Kolam Ayer Industrial Park is a mix of private and government built flatted factory units and low rise light industrial building which was built on a site of a huge swamp at the confluence of the Kallang and Whampoa Rivers which was reclaimed in the 1960s using earth from Toa Payoh.

Most of the buildings we see today in the area would have been developed from the mid 1970s onwards, with the bulk, including those erected by the JTC being built in the early 1980s when the industrial park proper was developed. It is probably one of the more interesting industrial areas to wander around, given the mix of factory buildings new and old, some on seemingly small plots of land, which gives a different feel to some of the more uniform estates that were built at one go. In and around the industrial park, there is also more than just the cluster of boring buildings to be found, and its not just in the name of Kallang Pudding Road, but there is also some interesting culinary finds … if one looks hard enough.

One of the flatted factory buildings which colour the Kolam Ayer Industrial Park.





The human train to the Sunset

24 01 2011

It was on a fine Saturday morning, that I decided to take a four and a half kilometre walk that was organised by the Nature Society of Singapore, along a part of the industrial history of a Singapore that was still finding its feet in the uncertain climate that had surrounded Singapore in the 1960s. It was at a point in time when Singapore was contemplating joining what was then referred to as the Federation, the Federation of Malayan States, better known as Malaya, that work on the Jurong Industrial Estate, a massive project that played a significant part of the island nation’s rapid industrialisation in its early years. There is no doubt that the transformation of a marshy and hilly ground which would have been unsuitable for development had the effort that flattened the hills and fill up the swamps over a 3.5 hectare area to not just build an industrial complex, but provide housing and amenities in the area to the workforce that cost hundreds of millions – the biggest single project that had been taken on by the forward looking self-government and the brainchild of the then Finance Minister, the late Dr. Goh Keng Swee, contributed much to what was later, a newly independent Singapore’s economic success. Along with the industrial complex that was to set Singapore on its feet, there was of course the big effort to provide infrastructure to support the massive project, which included a somewhat forgotten extension to the railway network on the island, the old Jurong Line.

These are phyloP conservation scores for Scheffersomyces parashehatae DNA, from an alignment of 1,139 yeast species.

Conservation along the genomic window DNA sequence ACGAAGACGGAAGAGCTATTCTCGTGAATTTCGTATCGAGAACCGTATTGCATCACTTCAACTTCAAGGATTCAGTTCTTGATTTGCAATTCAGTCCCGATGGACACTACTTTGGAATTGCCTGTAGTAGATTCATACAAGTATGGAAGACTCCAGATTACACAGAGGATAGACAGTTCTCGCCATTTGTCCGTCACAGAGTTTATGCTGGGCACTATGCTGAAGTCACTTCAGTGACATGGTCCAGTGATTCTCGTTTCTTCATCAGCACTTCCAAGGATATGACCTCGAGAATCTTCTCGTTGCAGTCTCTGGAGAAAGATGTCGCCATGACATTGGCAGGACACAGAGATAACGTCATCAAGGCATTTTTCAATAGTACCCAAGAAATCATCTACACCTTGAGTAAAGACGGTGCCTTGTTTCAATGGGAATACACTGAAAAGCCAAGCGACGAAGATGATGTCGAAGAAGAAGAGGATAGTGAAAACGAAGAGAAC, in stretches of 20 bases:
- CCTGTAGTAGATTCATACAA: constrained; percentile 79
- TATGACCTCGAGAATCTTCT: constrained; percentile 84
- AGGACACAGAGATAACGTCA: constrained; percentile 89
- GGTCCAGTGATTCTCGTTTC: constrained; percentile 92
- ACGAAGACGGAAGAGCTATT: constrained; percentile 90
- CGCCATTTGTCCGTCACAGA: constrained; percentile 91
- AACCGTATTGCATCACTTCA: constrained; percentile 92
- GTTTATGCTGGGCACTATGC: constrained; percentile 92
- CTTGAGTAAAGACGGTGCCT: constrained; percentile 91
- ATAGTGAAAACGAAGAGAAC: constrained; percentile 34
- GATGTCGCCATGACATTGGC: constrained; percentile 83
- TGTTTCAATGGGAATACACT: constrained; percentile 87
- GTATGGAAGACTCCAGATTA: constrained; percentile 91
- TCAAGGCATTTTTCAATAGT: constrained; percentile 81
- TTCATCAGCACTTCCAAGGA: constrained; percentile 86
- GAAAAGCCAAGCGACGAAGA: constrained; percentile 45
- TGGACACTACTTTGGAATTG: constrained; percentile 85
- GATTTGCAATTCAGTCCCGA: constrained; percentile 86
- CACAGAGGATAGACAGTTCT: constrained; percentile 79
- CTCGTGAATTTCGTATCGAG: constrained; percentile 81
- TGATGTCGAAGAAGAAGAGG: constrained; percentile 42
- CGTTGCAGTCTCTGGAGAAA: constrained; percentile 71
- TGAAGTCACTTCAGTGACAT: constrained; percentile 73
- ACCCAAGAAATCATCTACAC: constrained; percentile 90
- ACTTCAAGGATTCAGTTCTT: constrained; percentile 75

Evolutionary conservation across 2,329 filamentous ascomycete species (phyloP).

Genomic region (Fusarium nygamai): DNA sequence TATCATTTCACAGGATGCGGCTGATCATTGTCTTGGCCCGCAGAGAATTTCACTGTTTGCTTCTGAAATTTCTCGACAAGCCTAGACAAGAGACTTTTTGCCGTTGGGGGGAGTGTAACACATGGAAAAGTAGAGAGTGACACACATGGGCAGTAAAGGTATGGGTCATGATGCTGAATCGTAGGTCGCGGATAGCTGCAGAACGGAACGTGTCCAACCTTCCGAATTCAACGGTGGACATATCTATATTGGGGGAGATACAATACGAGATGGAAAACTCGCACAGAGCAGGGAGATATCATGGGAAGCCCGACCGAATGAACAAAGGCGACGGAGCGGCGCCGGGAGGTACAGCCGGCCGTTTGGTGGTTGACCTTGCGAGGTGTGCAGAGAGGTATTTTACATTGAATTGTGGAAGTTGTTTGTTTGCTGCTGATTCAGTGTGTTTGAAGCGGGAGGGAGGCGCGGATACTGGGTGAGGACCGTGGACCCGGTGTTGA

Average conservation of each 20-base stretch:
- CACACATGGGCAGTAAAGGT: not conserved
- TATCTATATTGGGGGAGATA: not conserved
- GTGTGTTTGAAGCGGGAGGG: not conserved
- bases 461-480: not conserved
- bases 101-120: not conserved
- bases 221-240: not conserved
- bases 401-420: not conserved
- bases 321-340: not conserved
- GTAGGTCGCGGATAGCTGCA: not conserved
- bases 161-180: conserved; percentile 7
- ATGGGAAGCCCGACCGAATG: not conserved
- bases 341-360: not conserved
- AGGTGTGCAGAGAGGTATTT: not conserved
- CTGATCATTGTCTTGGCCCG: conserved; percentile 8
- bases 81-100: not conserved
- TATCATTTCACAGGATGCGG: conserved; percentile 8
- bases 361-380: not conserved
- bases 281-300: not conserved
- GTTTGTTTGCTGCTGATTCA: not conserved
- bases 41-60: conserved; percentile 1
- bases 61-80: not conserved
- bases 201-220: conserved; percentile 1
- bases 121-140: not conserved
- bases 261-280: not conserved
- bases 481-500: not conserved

The now abandoned old Jurong Line was built in the 1960s to serve the Jurong Industrial Estate which was being developed.

The line runs through a corridor which has been relatively untouched by the modernisation that has overtaken the island over the last four decades and forms part of a proposal by the Nature Society of Singapore to preserve the former railway corridors as Green Corridors.

Jurong was in my childhood, one of the ends of the earth, being in what I had envisaged as a forsaken part of the island, good only for the seafood at Tuas village, that meant the long ride along the long and winding old Jurong Road that took one past the creepy stretch where the old Bulim cemetery was located. It was also the object of many school excursions to the area which had in the 1970s, the Jurong Birdpark added to the list of attractions that meant the long ride on the chartered bus which would pass the wonderfully wide tree lined avenue named International Road and culminate in the smell that we would always look forward to with anticipation – that of the aroma of chocolate that would invariably waft out of the Van Houten factory that stood on Jalan Boon Lay. It was only later that I came to know Jurong much better, spending 16 years of my life working in a shipyard at the end of Benoi Road.

The human train over the old railway line ...